Third Presbyterian Church of Chester was burned down Thursday destroying one of the most impressive architectural treasures in our city. 

According to the Delaware County Times, the church, which opened on May 17, 1896, was in service for 90 years before closing its doors in 1986. It was later the home to Chester Eastside Ministries until 2013, when the building was deemed structurally unsound and shuttered. OldChesterPA.com says the church was organized Oct. 16, 1872.

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The church had been scheduled for demolition, but the Chester Historical Preservation Committee was able to save it in 2014 and purchased the property for $1. Dave Guleke, president of the Chester Historical Preservation Committee, owns the property.

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Guleke said members have been working to restore the building ever since, putting in their own time and effort to make repairs, remove debris and restore the interior. Fundraising has been put on hold in the midst of the coronavirus, but the CHPC had spent thousands of dollars renovating the space.

The church is listed on the National Register of Historic Places in June 2019 with the help of Partners for Sacred Places who had been working to turn the sanctuary into a performing arts theater.

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He said, “It could sort of be like a mini-Kimmel (Center) kind of thing where you can do things and improve the neighborhood, improve the city and improve the greater good for the whole county.”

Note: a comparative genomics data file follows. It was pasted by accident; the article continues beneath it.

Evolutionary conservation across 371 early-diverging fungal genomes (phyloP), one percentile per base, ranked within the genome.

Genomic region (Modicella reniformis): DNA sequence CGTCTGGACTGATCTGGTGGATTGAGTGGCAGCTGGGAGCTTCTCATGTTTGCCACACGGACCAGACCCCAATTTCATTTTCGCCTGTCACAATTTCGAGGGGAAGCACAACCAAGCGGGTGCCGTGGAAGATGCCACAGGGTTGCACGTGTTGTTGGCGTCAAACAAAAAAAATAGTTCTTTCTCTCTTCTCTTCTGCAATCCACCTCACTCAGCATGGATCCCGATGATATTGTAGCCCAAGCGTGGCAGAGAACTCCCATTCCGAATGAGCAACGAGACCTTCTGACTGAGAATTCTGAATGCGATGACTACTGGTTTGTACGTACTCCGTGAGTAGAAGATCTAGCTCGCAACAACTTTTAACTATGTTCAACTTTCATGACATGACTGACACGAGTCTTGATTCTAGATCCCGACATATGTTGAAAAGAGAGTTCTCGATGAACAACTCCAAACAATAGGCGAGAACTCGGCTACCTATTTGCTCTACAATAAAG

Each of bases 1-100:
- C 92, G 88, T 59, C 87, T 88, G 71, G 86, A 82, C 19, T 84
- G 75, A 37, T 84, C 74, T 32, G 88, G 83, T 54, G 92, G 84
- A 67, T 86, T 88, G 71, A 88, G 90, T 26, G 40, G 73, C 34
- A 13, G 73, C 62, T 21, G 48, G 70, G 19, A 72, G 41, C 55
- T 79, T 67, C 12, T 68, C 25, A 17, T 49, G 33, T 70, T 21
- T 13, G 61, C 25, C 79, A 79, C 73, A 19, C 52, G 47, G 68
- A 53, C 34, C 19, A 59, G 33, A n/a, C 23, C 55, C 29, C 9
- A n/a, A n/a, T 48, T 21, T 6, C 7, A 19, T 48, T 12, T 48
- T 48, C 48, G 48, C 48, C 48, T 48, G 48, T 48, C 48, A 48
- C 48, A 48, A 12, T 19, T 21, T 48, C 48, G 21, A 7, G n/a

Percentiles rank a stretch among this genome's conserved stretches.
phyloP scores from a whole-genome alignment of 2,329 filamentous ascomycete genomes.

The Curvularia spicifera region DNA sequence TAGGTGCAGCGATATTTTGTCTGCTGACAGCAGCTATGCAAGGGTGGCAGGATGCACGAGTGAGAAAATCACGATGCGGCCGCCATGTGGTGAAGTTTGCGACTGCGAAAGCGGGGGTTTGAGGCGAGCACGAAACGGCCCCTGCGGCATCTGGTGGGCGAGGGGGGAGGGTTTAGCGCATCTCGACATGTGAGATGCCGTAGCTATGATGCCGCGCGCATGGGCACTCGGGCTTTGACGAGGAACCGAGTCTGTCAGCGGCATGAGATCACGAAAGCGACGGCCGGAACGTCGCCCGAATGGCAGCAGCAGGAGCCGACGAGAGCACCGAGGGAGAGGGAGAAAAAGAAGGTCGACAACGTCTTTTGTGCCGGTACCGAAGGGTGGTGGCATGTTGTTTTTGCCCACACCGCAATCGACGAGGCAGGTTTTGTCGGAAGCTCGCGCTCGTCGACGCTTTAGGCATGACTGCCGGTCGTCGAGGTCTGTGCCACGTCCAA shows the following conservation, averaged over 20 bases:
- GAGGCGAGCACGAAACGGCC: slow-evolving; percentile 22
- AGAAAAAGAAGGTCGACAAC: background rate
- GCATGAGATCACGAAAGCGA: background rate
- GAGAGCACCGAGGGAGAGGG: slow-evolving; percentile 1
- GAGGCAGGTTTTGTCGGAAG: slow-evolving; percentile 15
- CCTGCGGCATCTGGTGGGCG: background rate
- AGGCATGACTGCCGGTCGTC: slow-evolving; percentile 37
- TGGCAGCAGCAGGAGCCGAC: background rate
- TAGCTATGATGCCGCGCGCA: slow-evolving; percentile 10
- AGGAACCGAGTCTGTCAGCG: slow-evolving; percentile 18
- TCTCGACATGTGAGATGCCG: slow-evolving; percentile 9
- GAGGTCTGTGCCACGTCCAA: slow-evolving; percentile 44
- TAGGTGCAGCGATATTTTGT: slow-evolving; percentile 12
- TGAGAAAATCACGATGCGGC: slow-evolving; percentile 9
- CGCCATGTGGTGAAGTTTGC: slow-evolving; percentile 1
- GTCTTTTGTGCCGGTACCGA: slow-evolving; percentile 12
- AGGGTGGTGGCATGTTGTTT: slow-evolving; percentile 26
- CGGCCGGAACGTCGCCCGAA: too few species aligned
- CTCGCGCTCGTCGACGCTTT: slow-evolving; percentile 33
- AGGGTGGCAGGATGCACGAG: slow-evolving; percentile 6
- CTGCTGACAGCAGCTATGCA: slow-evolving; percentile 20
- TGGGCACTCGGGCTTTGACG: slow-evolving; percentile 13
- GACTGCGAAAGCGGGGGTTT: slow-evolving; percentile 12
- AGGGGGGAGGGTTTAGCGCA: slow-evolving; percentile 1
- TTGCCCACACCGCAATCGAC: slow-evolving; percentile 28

My only time in the church was about a dozen years ago when a youth group from Africa performed a concert in the rotunda. My first impression of the space was amazement. As I remember, it wasn’t laid out like any church I’d ever been in. The main sanctuary was in the round without traditional pews and had a balcony. The woodwork was exquisite. 

When the choir performed, it was obvious whoever designed the space had acoustics in mind. The un-mic’d sound from the choir reverberated and filled the space perfectly. I totally understand Guleke’s comparison to  Philadelphia’s Kimmel Center’s Verizon Hall which is built will an all mahogany wood interior and is an amazing place to hear a concert. 

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Dave Guleke on the steps

When I stopped by Saturday morning to witness the destruction, there were so many others stopping to look, take photos, and talk with Guleke who was on site to great strangers like me and the folks who traveled in from out of town who were former members. I overheard one guy share how he spent his entire childhood in that church. 

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If there’s any glimmer of solace it’s that the church wasn’t serving an active congregation. However, to see such a beautiful building abandoned for so long with only Guleke’s small group of faithfuls trying to bring it back is just as sad as seeing it totally razed with nothing to reclaim but memories and hopes of what could have been. 

 

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